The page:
While I was living in Prague, I decided to take a short train ride to Germany and spend a weekend in Berlin with my friend on Remote Year, Marion, who lives there. I had never been before and always wanted to visit because of all the creativity I see coming from its tumultuous past. I didn’t have an itinerary besides exploring the city through a local’s eyes so I didn’t do most of the traditional touristy activities, but instead got a local’s perspective.
While I was living in Prague, I took a long weekend getaway to the South of France. I divided my time between Provence to see the lavender blooms and Grasse for perfumes and Cannes for the coastline views. Everyplace I went looked like it was out of a storybook. It really was like living a dream amongst the rolling green hills, luscious lavender fields, and villa after villa climbing with vines.
Month 7 of Remote Year has brought me to Prague, the capital and largest city of the Czech Republic and the 14th largest city in the European Union. Prague is a living and breathing mystery; old and dingy but somehow unimaginably exquisite. It has some of the best-kept architecture in all of Europe, and its charm has lived through aggressive wars, attracting inevitable hoards of tourists each year. Prague is a wonderful city for walking and the public transportation system is excellent. It was so refreshing to come from winter in Argentina to summer in Europe. I feel like my mood instantly changed once I touched down on another continent. It helped to be in the sun, surrounded by colorful buildings, ornate architecture, and green public parks. Also, I made it past the half-year mark on this crazy year-long adventure which deserves a little bit of celebration. It was a busy month for me with side trips to both Berlin and South of France, on top of a few day trips in the Czech Republic.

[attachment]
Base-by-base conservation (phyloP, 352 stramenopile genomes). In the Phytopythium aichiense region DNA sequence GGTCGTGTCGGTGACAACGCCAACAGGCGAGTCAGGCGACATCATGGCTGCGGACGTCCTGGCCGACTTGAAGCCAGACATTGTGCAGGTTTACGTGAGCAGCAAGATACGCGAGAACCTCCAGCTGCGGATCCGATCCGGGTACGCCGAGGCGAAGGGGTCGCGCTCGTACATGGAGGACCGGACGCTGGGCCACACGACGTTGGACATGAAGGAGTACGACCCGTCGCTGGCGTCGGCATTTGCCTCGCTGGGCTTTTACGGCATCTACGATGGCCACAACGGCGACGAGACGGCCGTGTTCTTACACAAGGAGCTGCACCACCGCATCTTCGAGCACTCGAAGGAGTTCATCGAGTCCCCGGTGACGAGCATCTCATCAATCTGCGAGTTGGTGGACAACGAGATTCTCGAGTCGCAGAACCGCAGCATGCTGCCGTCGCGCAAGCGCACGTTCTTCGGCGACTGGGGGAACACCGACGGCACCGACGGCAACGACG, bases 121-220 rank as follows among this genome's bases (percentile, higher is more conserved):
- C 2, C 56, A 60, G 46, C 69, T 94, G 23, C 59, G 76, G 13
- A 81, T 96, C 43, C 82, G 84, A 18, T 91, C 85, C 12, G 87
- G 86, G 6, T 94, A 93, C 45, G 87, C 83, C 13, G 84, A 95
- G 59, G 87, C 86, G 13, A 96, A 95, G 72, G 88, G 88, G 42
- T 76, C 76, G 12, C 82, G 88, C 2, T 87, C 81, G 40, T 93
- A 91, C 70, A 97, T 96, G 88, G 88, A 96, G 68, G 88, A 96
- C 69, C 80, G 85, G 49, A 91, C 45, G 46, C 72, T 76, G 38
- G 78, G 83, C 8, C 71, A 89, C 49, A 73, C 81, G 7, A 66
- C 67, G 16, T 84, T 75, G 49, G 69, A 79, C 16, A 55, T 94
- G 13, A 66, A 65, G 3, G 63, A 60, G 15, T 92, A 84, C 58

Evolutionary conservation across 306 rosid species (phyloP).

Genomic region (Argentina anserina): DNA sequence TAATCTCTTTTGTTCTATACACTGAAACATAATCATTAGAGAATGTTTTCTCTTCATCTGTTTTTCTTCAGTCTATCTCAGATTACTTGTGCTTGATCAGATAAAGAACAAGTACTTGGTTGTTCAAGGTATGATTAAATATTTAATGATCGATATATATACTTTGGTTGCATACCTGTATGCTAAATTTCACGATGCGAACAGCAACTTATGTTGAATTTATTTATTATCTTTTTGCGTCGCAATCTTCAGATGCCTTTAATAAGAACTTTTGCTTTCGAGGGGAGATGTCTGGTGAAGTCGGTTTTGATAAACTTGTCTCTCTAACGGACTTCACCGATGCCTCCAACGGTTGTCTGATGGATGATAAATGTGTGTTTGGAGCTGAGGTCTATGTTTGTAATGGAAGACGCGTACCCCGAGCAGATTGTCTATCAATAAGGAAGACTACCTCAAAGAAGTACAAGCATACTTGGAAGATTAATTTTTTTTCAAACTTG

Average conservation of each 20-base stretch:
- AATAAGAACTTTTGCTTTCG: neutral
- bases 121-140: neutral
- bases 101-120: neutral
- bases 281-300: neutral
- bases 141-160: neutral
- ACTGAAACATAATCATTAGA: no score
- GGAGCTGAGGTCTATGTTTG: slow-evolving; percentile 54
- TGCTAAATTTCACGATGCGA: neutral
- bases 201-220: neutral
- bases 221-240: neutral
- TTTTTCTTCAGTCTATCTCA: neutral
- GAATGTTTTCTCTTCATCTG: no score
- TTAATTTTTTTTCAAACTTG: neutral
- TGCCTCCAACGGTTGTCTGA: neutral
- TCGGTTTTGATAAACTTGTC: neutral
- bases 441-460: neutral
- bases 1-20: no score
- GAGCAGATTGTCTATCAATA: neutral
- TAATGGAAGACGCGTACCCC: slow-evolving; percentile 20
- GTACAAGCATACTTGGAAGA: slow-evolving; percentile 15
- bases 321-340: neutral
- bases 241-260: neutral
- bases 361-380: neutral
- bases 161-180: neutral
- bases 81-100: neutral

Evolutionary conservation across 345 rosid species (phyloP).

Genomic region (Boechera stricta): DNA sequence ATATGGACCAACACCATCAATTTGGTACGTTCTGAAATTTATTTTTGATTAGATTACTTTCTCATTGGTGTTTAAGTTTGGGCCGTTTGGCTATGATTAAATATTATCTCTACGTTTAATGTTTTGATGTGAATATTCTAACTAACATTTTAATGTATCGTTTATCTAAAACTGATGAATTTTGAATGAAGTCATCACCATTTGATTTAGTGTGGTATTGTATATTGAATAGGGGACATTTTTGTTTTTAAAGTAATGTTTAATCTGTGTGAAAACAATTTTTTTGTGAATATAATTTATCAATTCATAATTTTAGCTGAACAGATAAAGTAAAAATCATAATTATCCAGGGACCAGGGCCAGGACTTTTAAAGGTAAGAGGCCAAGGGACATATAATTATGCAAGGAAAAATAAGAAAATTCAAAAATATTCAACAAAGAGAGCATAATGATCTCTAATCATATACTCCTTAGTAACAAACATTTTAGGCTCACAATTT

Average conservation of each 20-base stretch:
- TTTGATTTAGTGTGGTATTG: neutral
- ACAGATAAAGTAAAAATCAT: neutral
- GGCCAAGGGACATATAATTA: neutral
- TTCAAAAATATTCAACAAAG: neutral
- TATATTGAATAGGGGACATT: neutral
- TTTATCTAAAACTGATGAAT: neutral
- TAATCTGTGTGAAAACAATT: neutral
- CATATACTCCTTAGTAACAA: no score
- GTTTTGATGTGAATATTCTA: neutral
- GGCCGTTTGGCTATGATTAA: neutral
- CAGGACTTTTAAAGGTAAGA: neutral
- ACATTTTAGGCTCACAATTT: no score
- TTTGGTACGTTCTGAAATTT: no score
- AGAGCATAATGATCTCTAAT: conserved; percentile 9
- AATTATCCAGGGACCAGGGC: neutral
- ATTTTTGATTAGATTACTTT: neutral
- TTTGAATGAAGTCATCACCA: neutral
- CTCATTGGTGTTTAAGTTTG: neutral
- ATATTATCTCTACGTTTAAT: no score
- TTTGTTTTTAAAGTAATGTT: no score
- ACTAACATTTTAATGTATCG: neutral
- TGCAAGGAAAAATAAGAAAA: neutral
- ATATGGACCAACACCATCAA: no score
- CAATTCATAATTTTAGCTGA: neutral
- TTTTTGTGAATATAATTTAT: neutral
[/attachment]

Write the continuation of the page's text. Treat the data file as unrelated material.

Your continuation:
Month 6 of Remote Year has brought me to Buenos Aires, the capital and most populous city of Argentina. BA is amazing and frustrating all at once. You will find European architecture, fine dining, world-renowned nightlife, and a big emphasis on art and music of all forms. You will also find a ridiculous inflation rate, empty ATM’s, and sidewalks plastered with dog sh*t. Often called “Paris of South America” it seems more of a mixture of Berlin with Paris and then mixed with Madrid. After not loving really loving my first month in Córdoba, I felt much better my second month living in Argentina because Buenos Aires is a city that is full of life! I spent most of my time savoring the local food culture, exploring speakeasies and secret dinner clubs, soaking in street art, and sipping on Malbec all while mastering the two-hour lunch. I lived for the month in Palermo Soho. The barrio was very trendy, with bars, restaurants, and shops at all the doors. There are so many cafes with terraces where you can just sit and observe local culture and Porteños. Since we arrived in June, it was technically their winter but had the atmosphere of autumn. The trees canopied over the streets and shops in blankets of gold making it an idyllic setting.